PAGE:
• Eliminating subsidy will increase rich and poor divide

  • Remove subsidy as it doesn’t benefit target group and has huge burden on govt. finances

  • 65% population is employed in agriculture as in 1990 – GDP from agriculture declined from 67.5% in 1950 to 64.9% in 1990 – industry and service sector did not absorb people in agricultural sector

  • Prices – if good becomes scarce, prices rise

  • Fertilizer and pesticide subsidies result in overuse of resources which can be harmful to the environment

  • Subsidies provide an incentive for wasteful use of resources.

Industry & Trade

  • More stable employment than agriculture

  • Promotes modernization

  • Overall prosperity

  • Initially only iron & steel (Jamshedpur & Kolkata); cotton textile and jute

  • Expansion of industrial base started later on

  • Public and private sectors – state played an extensive role initially as initially industrialist did not had the capital and nor the market was big enough to encourage industrialists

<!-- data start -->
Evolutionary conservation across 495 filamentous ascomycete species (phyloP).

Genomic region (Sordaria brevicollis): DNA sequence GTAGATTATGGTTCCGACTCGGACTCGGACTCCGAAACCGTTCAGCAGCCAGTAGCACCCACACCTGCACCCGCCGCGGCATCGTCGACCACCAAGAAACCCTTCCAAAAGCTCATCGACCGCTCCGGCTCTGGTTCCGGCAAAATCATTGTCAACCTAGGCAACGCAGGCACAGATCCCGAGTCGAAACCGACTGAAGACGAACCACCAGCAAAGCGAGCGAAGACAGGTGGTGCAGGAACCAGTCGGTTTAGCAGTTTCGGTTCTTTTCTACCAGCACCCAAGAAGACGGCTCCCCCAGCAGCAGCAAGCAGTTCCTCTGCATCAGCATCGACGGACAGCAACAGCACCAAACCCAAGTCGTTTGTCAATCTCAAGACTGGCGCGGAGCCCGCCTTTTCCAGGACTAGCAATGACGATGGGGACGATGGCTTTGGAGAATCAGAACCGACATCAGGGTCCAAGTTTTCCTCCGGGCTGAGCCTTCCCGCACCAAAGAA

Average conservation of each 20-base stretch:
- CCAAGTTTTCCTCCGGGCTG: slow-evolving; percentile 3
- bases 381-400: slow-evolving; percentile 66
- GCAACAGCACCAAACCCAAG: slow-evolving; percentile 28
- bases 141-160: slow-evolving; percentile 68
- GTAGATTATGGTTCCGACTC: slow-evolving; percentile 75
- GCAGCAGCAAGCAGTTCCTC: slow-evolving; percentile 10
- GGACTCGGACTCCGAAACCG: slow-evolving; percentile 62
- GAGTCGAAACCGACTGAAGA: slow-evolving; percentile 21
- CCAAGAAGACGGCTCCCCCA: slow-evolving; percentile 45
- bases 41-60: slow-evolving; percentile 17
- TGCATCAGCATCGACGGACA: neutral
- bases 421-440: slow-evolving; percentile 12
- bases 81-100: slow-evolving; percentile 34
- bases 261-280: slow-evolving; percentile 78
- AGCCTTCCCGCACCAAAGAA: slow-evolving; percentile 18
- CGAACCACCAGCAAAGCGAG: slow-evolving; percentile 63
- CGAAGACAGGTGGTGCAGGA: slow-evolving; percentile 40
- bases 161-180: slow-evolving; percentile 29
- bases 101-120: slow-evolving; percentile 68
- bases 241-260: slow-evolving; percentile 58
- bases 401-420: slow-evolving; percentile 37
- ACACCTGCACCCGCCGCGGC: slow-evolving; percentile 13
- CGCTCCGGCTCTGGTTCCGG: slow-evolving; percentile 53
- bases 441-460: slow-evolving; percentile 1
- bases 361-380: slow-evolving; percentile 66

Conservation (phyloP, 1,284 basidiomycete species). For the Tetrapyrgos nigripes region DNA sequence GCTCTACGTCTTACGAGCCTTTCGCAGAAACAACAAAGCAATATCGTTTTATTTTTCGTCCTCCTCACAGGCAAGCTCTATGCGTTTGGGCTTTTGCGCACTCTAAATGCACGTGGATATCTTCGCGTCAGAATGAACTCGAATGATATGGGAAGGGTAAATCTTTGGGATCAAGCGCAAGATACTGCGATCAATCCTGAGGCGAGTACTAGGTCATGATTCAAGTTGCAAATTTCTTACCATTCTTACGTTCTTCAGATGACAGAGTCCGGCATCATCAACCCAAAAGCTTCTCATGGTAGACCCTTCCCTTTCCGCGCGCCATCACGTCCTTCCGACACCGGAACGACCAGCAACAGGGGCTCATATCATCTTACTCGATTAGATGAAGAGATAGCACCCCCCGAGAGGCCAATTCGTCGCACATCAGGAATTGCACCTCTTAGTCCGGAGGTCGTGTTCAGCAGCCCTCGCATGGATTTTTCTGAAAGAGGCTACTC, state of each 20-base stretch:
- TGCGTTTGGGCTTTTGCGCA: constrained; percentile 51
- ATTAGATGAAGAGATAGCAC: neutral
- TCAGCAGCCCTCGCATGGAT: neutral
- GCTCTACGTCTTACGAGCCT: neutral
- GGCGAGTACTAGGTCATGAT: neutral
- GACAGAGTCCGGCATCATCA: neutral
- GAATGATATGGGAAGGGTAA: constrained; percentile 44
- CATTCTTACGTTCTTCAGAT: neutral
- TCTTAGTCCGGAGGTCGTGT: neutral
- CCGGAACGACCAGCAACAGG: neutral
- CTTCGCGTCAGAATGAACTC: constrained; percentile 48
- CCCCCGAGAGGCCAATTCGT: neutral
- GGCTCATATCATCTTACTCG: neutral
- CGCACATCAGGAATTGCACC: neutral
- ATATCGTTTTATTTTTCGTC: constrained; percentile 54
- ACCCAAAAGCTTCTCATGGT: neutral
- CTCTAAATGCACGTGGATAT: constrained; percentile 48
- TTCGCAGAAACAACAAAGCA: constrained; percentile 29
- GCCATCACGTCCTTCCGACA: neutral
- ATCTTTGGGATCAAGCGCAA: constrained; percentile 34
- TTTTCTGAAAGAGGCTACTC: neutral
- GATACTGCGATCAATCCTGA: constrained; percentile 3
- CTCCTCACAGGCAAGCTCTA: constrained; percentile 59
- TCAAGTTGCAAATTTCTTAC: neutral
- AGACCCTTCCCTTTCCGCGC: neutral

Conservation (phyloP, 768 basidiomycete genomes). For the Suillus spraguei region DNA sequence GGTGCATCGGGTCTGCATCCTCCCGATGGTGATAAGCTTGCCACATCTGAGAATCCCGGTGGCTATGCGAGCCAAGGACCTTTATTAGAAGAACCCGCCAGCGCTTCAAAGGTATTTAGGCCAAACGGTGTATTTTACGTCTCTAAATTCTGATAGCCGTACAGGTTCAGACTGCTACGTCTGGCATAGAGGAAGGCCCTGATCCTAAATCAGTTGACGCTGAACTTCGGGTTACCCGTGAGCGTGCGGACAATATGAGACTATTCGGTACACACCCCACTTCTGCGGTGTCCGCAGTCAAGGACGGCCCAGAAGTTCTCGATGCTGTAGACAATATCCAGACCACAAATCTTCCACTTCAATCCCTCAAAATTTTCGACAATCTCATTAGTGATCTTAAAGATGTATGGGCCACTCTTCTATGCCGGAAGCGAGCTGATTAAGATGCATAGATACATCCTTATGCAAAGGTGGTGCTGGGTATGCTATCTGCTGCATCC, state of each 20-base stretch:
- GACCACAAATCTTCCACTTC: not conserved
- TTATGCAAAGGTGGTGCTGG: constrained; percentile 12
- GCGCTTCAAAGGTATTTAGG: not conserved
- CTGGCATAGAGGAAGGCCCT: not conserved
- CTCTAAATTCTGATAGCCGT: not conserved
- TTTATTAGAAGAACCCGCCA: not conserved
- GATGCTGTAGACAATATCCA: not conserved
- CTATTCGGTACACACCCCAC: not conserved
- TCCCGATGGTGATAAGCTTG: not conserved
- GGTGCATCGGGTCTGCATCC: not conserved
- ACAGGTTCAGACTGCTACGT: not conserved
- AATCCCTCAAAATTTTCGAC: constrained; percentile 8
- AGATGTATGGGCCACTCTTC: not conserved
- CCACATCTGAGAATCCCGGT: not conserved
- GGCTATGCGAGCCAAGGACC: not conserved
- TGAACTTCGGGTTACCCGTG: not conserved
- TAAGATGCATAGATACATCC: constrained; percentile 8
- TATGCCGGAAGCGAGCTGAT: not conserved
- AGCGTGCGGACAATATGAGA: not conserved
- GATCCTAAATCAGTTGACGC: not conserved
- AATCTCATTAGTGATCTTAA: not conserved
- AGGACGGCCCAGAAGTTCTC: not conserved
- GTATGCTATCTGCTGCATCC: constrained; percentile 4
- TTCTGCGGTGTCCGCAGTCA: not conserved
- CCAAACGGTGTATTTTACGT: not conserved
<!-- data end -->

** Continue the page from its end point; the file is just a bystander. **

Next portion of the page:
• State would have complete control over the vital industries

Image of Industry and Trade

Image of Industry and Trade

Image of Industry and Trade

Industrial Policy Resolution, 1956

Image of Key outcomes of the industrial policy resolution - 1956

Image of Key Outcomes of the Industrial Policy Resolution - 1956

Image of Key outcomes of the industrial policy resolution - 1956

Formed basis for 2nd Five Year Plan for socialist pattern of society

  • Category -1: industries exclusively under state

  • Category -2: private sector would supplement the efforts of state sector – state taking sole responsibility for new units

  • Category -3: industries in private sector (under state control through licenses)

  • License was easy in backward area to promote growth there with concessions, tax benefits & low tariff for electricity – aim to promote regional equality

  • License must for expanding output or diversifying product

Image of Features of the new industrial policies

Image of Features of the New Industrial Policies

Image of Features of the new industrial policies

1955 – Village and Small Scale Committee (Karve Committee) – use small scale industries (defined on maximum investment allowed on the assets of a unit) for rural development – initially cap was 5 lakh and now it is 2 crore for service and 5 crore for manufacturing – more labour intensive, higher employment, concessions on excise and loans